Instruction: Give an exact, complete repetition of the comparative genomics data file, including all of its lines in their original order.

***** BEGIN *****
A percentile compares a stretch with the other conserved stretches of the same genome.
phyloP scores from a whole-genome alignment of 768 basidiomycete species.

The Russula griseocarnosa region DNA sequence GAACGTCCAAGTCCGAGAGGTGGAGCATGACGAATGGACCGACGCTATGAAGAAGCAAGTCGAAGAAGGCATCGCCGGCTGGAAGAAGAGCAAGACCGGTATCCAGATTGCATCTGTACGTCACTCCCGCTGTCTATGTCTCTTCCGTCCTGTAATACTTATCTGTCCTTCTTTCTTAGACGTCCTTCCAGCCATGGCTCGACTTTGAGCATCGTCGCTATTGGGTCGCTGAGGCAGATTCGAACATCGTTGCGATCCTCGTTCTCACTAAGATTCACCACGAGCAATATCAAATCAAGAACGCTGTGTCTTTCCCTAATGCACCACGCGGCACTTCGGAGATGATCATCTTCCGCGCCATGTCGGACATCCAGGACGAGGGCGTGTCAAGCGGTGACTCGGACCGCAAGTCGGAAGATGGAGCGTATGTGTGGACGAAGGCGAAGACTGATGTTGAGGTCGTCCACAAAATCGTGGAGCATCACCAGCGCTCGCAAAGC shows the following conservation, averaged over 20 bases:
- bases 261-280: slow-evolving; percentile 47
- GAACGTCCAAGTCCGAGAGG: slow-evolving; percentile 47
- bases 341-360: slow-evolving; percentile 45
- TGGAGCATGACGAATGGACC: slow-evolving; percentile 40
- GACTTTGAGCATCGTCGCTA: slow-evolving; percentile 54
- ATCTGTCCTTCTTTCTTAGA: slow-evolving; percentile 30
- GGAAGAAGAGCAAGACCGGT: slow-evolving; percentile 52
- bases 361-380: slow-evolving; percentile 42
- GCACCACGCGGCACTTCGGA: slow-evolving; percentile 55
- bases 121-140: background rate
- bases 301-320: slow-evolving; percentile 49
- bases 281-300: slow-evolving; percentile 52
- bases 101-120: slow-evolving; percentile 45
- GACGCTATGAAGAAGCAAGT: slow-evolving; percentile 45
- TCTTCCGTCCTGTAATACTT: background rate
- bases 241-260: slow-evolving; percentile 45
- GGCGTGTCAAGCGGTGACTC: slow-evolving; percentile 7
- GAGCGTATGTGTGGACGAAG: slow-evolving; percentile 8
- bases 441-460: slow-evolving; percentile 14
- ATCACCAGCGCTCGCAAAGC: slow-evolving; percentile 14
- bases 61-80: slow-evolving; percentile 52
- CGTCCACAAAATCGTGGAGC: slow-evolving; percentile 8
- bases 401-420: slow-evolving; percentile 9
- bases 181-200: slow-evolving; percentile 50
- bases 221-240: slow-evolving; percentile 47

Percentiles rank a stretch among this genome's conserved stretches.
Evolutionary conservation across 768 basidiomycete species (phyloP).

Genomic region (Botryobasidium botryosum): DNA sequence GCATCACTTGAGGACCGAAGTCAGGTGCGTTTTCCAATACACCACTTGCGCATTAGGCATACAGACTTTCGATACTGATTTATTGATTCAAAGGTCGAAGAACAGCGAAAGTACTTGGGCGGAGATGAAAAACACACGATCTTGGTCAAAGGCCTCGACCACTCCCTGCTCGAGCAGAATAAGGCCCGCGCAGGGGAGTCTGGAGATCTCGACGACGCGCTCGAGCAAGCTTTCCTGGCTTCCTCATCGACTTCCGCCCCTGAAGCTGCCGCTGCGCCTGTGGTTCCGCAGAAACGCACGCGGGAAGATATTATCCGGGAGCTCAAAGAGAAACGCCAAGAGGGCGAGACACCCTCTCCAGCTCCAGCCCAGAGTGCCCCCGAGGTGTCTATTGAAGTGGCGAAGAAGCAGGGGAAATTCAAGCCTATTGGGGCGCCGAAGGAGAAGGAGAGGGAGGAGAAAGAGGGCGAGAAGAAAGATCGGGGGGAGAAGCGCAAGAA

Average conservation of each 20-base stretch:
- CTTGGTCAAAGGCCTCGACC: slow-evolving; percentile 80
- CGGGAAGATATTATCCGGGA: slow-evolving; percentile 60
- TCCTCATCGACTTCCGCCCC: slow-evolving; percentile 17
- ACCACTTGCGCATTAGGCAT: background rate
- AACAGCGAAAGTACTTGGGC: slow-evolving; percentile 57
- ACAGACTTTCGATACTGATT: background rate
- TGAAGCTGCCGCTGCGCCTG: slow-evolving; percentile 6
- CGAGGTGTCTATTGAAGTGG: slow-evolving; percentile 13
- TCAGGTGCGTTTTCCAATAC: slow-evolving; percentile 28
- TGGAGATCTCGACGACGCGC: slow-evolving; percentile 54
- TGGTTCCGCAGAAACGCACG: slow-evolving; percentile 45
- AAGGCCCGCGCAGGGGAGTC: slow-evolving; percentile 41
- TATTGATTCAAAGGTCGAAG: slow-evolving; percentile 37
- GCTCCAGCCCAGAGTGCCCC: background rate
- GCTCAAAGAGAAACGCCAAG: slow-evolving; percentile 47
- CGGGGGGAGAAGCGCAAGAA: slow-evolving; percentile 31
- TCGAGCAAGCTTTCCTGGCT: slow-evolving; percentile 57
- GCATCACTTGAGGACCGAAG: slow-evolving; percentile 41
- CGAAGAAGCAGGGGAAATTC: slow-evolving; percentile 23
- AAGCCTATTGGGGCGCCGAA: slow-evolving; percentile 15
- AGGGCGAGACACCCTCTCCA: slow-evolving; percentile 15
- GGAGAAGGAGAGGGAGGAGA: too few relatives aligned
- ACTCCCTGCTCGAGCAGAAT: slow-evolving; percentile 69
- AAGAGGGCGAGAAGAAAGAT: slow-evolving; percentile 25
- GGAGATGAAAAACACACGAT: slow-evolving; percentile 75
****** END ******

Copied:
A percentile compares a stretch with the other conserved stretches of the same genome.
phyloP scores from a whole-genome alignment of 768 basidiomycete species.

The Russula griseocarnosa region DNA sequence GAACGTCCAAGTCCGAGAGGTGGAGCATGACGAATGGACCGACGCTATGAAGAAGCAAGTCGAAGAAGGCATCGCCGGCTGGAAGAAGAGCAAGACCGGTATCCAGATTGCATCTGTACGTCACTCCCGCTGTCTATGTCTCTTCCGTCCTGTAATACTTATCTGTCCTTCTTTCTTAGACGTCCTTCCAGCCATGGCTCGACTTTGAGCATCGTCGCTATTGGGTCGCTGAGGCAGATTCGAACATCGTTGCGATCCTCGTTCTCACTAAGATTCACCACGAGCAATATCAAATCAAGAACGCTGTGTCTTTCCCTAATGCACCACGCGGCACTTCGGAGATGATCATCTTCCGCGCCATGTCGGACATCCAGGACGAGGGCGTGTCAAGCGGTGACTCGGACCGCAAGTCGGAAGATGGAGCGTATGTGTGGACGAAGGCGAAGACTGATGTTGAGGTCGTCCACAAAATCGTGGAGCATCACCAGCGCTCGCAAAGC shows the following conservation, averaged over 20 bases:
- bases 261-280: slow-evolving; percentile 47
- GAACGTCCAAGTCCGAGAGG: slow-evolving; percentile 47
- bases 341-360: slow-evolving; percentile 45
- TGGAGCATGACGAATGGACC: slow-evolving; percentile 40
- GACTTTGAGCATCGTCGCTA: slow-evolving; percentile 54
- ATCTGTCCTTCTTTCTTAGA: slow-evolving; percentile 30
- GGAAGAAGAGCAAGACCGGT: slow-evolving; percentile 52
- bases 361-380: slow-evolving; percentile 42
- GCACCACGCGGCACTTCGGA: slow-evolving; percentile 55
- bases 121-140: background rate
- bases 301-320: slow-evolving; percentile 49
- bases 281-300: slow-evolving; percentile 52
- bases 101-120: slow-evolving; percentile 45
- GACGCTATGAAGAAGCAAGT: slow-evolving; percentile 45
- TCTTCCGTCCTGTAATACTT: background rate
- bases 241-260: slow-evolving; percentile 45
- GGCGTGTCAAGCGGTGACTC: slow-evolving; percentile 7
- GAGCGTATGTGTGGACGAAG: slow-evolving; percentile 8
- bases 441-460: slow-evolving; percentile 14
- ATCACCAGCGCTCGCAAAGC: slow-evolving; percentile 14
- bases 61-80: slow-evolving; percentile 52
- CGTCCACAAAATCGTGGAGC: slow-evolving; percentile 8
- bases 401-420: slow-evolving; percentile 9
- bases 181-200: slow-evolving; percentile 50
- bases 221-240: slow-evolving; percentile 47

Percentiles rank a stretch among this genome's conserved stretches.
Evolutionary conservation across 768 basidiomycete species (phyloP).

Genomic region (Botryobasidium botryosum): DNA sequence GCATCACTTGAGGACCGAAGTCAGGTGCGTTTTCCAATACACCACTTGCGCATTAGGCATACAGACTTTCGATACTGATTTATTGATTCAAAGGTCGAAGAACAGCGAAAGTACTTGGGCGGAGATGAAAAACACACGATCTTGGTCAAAGGCCTCGACCACTCCCTGCTCGAGCAGAATAAGGCCCGCGCAGGGGAGTCTGGAGATCTCGACGACGCGCTCGAGCAAGCTTTCCTGGCTTCCTCATCGACTTCCGCCCCTGAAGCTGCCGCTGCGCCTGTGGTTCCGCAGAAACGCACGCGGGAAGATATTATCCGGGAGCTCAAAGAGAAACGCCAAGAGGGCGAGACACCCTCTCCAGCTCCAGCCCAGAGTGCCCCCGAGGTGTCTATTGAAGTGGCGAAGAAGCAGGGGAAATTCAAGCCTATTGGGGCGCCGAAGGAGAAGGAGAGGGAGGAGAAAGAGGGCGAGAAGAAAGATCGGGGGGAGAAGCGCAAGAA

Average conservation of each 20-base stretch:
- CTTGGTCAAAGGCCTCGACC: slow-evolving; percentile 80
- CGGGAAGATATTATCCGGGA: slow-evolving; percentile 60
- TCCTCATCGACTTCCGCCCC: slow-evolving; percentile 17
- ACCACTTGCGCATTAGGCAT: background rate
- AACAGCGAAAGTACTTGGGC: slow-evolving; percentile 57
- ACAGACTTTCGATACTGATT: background rate
- TGAAGCTGCCGCTGCGCCTG: slow-evolving; percentile 6
- CGAGGTGTCTATTGAAGTGG: slow-evolving; percentile 13
- TCAGGTGCGTTTTCCAATAC: slow-evolving; percentile 28
- TGGAGATCTCGACGACGCGC: slow-evolving; percentile 54
- TGGTTCCGCAGAAACGCACG: slow-evolving; percentile 45
- AAGGCCCGCGCAGGGGAGTC: slow-evolving; percentile 41
- TATTGATTCAAAGGTCGAAG: slow-evolving; percentile 37
- GCTCCAGCCCAGAGTGCCCC: background rate
- GCTCAAAGAGAAACGCCAAG: slow-evolving; percentile 47
- CGGGGGGAGAAGCGCAAGAA: slow-evolving; percentile 31
- TCGAGCAAGCTTTCCTGGCT: slow-evolving; percentile 57
- GCATCACTTGAGGACCGAAG: slow-evolving; percentile 41
- CGAAGAAGCAGGGGAAATTC: slow-evolving; percentile 23
- AAGCCTATTGGGGCGCCGAA: slow-evolving; percentile 15
- AGGGCGAGACACCCTCTCCA: slow-evolving; percentile 15
- GGAGAAGGAGAGGGAGGAGA: too few relatives aligned
- ACTCCCTGCTCGAGCAGAAT: slow-evolving; percentile 69
- AAGAGGGCGAGAAGAAAGAT: slow-evolving; percentile 25
- GGAGATGAAAAACACACGAT: slow-evolving; percentile 75